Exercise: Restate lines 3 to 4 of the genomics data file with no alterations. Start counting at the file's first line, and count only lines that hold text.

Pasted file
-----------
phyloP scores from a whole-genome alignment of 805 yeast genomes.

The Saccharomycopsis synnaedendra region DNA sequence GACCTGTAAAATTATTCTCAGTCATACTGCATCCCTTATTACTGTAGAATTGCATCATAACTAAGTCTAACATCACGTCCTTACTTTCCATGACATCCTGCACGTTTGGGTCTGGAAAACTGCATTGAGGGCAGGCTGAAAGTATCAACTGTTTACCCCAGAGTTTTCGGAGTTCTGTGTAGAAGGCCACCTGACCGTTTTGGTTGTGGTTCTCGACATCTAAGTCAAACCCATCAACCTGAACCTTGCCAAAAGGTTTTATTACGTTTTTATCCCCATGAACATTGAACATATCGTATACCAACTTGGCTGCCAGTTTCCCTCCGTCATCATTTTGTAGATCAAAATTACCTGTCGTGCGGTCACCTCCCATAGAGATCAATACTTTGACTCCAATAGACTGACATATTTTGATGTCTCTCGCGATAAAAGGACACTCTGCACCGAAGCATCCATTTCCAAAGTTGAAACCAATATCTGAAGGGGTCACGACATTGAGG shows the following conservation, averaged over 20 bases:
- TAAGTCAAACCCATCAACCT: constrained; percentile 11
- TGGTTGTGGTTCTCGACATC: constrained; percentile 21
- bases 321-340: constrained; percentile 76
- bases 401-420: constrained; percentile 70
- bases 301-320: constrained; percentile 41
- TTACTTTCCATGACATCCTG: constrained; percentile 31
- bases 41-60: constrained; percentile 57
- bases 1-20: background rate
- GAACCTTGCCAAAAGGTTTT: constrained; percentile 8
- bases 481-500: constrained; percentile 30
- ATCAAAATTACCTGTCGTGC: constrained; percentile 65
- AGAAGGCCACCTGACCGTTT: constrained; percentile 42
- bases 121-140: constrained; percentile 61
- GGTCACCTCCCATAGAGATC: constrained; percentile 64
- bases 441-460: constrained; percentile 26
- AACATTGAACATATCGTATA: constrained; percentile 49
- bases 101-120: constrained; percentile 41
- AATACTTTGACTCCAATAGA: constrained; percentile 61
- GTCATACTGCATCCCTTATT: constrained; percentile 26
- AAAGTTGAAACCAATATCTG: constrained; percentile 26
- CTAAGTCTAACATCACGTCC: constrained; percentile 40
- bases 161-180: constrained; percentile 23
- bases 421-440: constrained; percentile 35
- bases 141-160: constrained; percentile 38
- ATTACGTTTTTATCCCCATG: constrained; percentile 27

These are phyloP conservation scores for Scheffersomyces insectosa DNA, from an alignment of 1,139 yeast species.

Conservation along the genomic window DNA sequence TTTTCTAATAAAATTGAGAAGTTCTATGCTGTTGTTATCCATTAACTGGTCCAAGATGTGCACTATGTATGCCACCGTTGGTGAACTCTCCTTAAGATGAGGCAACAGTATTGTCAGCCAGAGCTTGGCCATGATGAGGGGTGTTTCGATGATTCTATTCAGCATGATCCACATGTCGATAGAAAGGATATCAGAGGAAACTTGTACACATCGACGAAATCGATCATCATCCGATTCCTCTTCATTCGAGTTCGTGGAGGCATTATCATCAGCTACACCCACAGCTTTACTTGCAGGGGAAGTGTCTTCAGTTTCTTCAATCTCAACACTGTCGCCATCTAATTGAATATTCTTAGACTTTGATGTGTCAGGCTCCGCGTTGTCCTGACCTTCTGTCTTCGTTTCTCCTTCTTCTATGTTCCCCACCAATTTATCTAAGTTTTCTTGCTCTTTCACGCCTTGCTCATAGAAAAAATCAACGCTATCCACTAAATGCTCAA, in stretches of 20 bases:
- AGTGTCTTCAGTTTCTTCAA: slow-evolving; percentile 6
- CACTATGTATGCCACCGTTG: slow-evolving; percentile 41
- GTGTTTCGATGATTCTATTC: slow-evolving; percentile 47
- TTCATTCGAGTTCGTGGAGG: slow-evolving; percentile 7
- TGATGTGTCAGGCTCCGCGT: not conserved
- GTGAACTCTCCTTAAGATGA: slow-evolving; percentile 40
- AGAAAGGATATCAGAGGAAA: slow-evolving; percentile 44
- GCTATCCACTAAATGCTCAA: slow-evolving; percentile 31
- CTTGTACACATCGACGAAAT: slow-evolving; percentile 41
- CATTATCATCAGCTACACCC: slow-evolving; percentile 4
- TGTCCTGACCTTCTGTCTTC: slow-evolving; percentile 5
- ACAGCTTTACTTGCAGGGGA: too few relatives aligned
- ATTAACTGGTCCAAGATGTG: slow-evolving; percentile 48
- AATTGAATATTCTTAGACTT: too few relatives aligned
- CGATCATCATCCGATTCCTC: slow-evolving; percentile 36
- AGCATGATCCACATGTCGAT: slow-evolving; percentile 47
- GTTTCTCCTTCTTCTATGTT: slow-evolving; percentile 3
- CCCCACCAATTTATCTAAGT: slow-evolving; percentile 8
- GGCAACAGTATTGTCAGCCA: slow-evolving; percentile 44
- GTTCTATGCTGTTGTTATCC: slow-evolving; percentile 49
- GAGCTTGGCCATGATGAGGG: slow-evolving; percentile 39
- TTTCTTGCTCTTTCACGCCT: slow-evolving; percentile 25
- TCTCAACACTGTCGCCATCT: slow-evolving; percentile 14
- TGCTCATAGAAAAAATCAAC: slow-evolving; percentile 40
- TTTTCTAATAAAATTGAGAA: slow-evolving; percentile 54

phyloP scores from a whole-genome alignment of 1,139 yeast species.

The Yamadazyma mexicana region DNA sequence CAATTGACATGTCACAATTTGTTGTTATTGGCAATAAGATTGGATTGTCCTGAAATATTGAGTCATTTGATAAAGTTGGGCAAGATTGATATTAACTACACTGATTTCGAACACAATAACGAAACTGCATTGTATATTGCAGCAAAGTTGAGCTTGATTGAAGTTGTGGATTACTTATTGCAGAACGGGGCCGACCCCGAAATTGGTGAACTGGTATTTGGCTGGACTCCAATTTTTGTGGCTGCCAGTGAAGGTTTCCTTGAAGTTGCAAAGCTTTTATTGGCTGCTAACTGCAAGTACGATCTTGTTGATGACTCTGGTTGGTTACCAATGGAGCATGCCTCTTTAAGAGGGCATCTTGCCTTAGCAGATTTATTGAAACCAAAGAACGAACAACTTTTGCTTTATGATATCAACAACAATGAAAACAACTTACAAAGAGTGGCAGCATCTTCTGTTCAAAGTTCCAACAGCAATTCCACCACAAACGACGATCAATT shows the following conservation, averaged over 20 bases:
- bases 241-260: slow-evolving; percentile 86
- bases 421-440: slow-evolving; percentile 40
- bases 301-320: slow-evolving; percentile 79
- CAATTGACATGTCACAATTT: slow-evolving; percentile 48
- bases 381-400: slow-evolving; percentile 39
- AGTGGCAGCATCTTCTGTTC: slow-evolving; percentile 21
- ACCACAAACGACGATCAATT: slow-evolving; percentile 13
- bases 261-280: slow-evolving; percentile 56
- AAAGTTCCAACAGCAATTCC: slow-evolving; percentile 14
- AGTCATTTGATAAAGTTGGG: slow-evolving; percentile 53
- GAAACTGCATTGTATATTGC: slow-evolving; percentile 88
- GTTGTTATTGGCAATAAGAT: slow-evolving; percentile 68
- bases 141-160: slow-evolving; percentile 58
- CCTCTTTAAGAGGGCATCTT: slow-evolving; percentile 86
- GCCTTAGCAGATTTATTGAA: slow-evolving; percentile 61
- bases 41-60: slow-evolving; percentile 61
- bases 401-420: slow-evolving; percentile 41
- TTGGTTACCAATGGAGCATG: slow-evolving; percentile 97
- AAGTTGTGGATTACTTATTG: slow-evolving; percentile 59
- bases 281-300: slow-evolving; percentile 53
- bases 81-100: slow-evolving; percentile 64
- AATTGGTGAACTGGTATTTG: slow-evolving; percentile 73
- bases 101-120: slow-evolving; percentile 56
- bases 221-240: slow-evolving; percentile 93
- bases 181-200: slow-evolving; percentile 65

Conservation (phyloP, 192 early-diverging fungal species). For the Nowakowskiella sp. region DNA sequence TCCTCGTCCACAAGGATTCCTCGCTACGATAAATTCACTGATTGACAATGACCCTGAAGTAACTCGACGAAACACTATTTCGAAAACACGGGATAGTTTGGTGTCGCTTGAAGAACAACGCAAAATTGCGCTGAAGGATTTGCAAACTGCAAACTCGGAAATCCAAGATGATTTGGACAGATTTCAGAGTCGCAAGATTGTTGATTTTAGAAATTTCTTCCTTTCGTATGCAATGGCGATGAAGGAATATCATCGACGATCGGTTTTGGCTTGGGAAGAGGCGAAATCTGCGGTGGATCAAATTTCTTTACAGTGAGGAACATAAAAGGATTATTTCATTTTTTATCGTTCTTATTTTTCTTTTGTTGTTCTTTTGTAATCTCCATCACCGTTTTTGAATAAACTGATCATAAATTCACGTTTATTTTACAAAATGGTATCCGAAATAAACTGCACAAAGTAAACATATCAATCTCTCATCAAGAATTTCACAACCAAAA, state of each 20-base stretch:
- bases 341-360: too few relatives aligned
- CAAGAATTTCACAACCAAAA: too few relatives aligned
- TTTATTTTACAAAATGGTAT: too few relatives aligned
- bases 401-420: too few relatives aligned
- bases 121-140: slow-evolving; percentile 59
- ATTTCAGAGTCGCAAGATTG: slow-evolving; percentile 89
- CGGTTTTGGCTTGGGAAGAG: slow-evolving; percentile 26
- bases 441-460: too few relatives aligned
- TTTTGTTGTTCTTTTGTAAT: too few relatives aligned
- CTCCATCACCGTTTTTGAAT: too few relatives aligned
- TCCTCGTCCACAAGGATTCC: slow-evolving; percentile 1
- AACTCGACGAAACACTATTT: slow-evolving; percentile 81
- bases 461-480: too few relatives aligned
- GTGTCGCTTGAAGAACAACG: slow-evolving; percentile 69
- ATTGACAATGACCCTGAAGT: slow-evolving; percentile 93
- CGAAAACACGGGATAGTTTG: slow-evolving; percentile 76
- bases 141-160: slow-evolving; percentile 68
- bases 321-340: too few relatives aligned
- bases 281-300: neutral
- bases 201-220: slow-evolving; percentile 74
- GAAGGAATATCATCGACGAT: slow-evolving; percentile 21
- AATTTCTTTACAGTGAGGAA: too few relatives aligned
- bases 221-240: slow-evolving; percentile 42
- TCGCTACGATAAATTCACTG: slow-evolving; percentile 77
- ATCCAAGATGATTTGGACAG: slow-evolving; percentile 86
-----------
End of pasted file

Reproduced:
- TAAGTCAAACCCATCAACCT: constrained; percentile 11
- TGGTTGTGGTTCTCGACATC: constrained; percentile 21